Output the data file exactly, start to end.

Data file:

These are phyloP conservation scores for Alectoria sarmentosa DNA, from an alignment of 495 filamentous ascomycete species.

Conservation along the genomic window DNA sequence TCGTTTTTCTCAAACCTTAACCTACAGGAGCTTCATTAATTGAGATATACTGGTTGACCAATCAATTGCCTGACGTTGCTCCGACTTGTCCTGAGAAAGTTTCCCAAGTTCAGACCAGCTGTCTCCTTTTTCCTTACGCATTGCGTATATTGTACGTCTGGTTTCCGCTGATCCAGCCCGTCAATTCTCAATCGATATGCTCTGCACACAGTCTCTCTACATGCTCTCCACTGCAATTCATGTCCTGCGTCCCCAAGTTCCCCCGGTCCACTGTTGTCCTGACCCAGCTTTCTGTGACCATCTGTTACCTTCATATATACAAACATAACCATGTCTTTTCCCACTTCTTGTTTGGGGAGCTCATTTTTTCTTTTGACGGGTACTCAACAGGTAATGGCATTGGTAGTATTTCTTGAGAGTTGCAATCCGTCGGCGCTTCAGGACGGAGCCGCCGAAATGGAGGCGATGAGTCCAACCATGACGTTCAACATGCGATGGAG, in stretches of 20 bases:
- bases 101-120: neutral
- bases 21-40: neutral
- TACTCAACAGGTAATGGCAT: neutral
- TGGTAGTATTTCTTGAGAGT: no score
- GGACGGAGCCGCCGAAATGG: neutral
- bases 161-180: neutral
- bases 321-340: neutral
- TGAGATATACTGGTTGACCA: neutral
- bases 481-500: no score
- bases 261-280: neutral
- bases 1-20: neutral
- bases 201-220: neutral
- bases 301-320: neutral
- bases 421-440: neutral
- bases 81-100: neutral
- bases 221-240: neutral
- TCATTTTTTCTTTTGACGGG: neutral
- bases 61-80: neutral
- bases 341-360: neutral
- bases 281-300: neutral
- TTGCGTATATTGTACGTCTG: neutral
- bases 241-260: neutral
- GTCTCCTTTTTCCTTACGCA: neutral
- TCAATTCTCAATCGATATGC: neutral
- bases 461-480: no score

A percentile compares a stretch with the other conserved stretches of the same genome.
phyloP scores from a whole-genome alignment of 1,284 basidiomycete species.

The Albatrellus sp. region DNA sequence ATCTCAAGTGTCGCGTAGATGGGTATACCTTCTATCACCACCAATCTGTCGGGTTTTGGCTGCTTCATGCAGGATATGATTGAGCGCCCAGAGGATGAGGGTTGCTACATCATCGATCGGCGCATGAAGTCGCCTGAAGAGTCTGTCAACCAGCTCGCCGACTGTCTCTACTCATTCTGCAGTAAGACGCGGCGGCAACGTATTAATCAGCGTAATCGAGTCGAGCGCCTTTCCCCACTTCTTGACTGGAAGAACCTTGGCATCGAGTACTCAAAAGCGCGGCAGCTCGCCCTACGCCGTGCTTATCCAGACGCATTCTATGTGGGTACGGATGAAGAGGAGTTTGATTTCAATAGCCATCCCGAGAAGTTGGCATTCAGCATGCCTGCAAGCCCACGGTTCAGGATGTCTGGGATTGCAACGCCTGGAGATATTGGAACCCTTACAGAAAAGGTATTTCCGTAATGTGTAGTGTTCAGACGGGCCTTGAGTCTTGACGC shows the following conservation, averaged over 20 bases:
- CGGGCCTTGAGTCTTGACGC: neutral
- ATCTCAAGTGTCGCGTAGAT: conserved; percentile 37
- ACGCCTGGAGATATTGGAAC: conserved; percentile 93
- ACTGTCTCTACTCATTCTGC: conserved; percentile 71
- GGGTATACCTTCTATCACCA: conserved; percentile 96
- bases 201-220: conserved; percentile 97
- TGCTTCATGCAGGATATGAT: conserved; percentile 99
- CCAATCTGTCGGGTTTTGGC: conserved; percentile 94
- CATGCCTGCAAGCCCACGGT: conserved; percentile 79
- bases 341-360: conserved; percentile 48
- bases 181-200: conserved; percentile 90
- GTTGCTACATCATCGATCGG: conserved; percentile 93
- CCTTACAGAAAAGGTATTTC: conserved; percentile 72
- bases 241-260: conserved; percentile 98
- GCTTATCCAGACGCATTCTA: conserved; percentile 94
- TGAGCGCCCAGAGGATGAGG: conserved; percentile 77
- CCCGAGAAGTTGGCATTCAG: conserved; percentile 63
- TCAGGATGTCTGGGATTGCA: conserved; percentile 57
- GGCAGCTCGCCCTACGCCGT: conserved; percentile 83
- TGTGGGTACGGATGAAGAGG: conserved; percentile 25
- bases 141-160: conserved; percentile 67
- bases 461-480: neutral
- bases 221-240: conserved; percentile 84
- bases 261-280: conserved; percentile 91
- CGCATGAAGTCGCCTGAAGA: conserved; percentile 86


These are phyloP conservation scores for Alectoria sarmentosa DNA, from an alignment of 495 filamentous ascomycete species.

Conservation along the genomic window DNA sequence TCGTTTTTCTCAAACCTTAACCTACAGGAGCTTCATTAATTGAGATATACTGGTTGACCAATCAATTGCCTGACGTTGCTCCGACTTGTCCTGAGAAAGTTTCCCAAGTTCAGACCAGCTGTCTCCTTTTTCCTTACGCATTGCGTATATTGTACGTCTGGTTTCCGCTGATCCAGCCCGTCAATTCTCAATCGATATGCTCTGCACACAGTCTCTCTACATGCTCTCCACTGCAATTCATGTCCTGCGTCCCCAAGTTCCCCCGGTCCACTGTTGTCCTGACCCAGCTTTCTGTGACCATCTGTTACCTTCATATATACAAACATAACCATGTCTTTTCCCACTTCTTGTTTGGGGAGCTCATTTTTTCTTTTGACGGGTACTCAACAGGTAATGGCATTGGTAGTATTTCTTGAGAGTTGCAATCCGTCGGCGCTTCAGGACGGAGCCGCCGAAATGGAGGCGATGAGTCCAACCATGACGTTCAACATGCGATGGAG, in stretches of 20 bases:
- bases 101-120: neutral
- bases 21-40: neutral
- TACTCAACAGGTAATGGCAT: neutral
- TGGTAGTATTTCTTGAGAGT: no score
- GGACGGAGCCGCCGAAATGG: neutral
- bases 161-180: neutral
- bases 321-340: neutral
- TGAGATATACTGGTTGACCA: neutral
- bases 481-500: no score
- bases 261-280: neutral
- bases 1-20: neutral
- bases 201-220: neutral
- bases 301-320: neutral
- bases 421-440: neutral
- bases 81-100: neutral
- bases 221-240: neutral
- TCATTTTTTCTTTTGACGGG: neutral
- bases 61-80: neutral
- bases 341-360: neutral
- bases 281-300: neutral
- TTGCGTATATTGTACGTCTG: neutral
- bases 241-260: neutral
- GTCTCCTTTTTCCTTACGCA: neutral
- TCAATTCTCAATCGATATGC: neutral
- bases 461-480: no score

A percentile compares a stretch with the other conserved stretches of the same genome.
phyloP scores from a whole-genome alignment of 1,284 basidiomycete species.

The Albatrellus sp. region DNA sequence ATCTCAAGTGTCGCGTAGATGGGTATACCTTCTATCACCACCAATCTGTCGGGTTTTGGCTGCTTCATGCAGGATATGATTGAGCGCCCAGAGGATGAGGGTTGCTACATCATCGATCGGCGCATGAAGTCGCCTGAAGAGTCTGTCAACCAGCTCGCCGACTGTCTCTACTCATTCTGCAGTAAGACGCGGCGGCAACGTATTAATCAGCGTAATCGAGTCGAGCGCCTTTCCCCACTTCTTGACTGGAAGAACCTTGGCATCGAGTACTCAAAAGCGCGGCAGCTCGCCCTACGCCGTGCTTATCCAGACGCATTCTATGTGGGTACGGATGAAGAGGAGTTTGATTTCAATAGCCATCCCGAGAAGTTGGCATTCAGCATGCCTGCAAGCCCACGGTTCAGGATGTCTGGGATTGCAACGCCTGGAGATATTGGAACCCTTACAGAAAAGGTATTTCCGTAATGTGTAGTGTTCAGACGGGCCTTGAGTCTTGACGC shows the following conservation, averaged over 20 bases:
- CGGGCCTTGAGTCTTGACGC: neutral
- ATCTCAAGTGTCGCGTAGAT: conserved; percentile 37
- ACGCCTGGAGATATTGGAAC: conserved; percentile 93
- ACTGTCTCTACTCATTCTGC: conserved; percentile 71
- GGGTATACCTTCTATCACCA: conserved; percentile 96
- bases 201-220: conserved; percentile 97
- TGCTTCATGCAGGATATGAT: conserved; percentile 99
- CCAATCTGTCGGGTTTTGGC: conserved; percentile 94
- CATGCCTGCAAGCCCACGGT: conserved; percentile 79
- bases 341-360: conserved; percentile 48
- bases 181-200: conserved; percentile 90
- GTTGCTACATCATCGATCGG: conserved; percentile 93
- CCTTACAGAAAAGGTATTTC: conserved; percentile 72
- bases 241-260: conserved; percentile 98
- GCTTATCCAGACGCATTCTA: conserved; percentile 94
- TGAGCGCCCAGAGGATGAGG: conserved; percentile 77
- CCCGAGAAGTTGGCATTCAG: conserved; percentile 63
- TCAGGATGTCTGGGATTGCA: conserved; percentile 57
- GGCAGCTCGCCCTACGCCGT: conserved; percentile 83
- TGTGGGTACGGATGAAGAGG: conserved; percentile 25
- bases 141-160: conserved; percentile 67
- bases 461-480: neutral
- bases 221-240: conserved; percentile 84
- bases 261-280: conserved; percentile 91
- CGCATGAAGTCGCCTGAAGA: conserved; percentile 86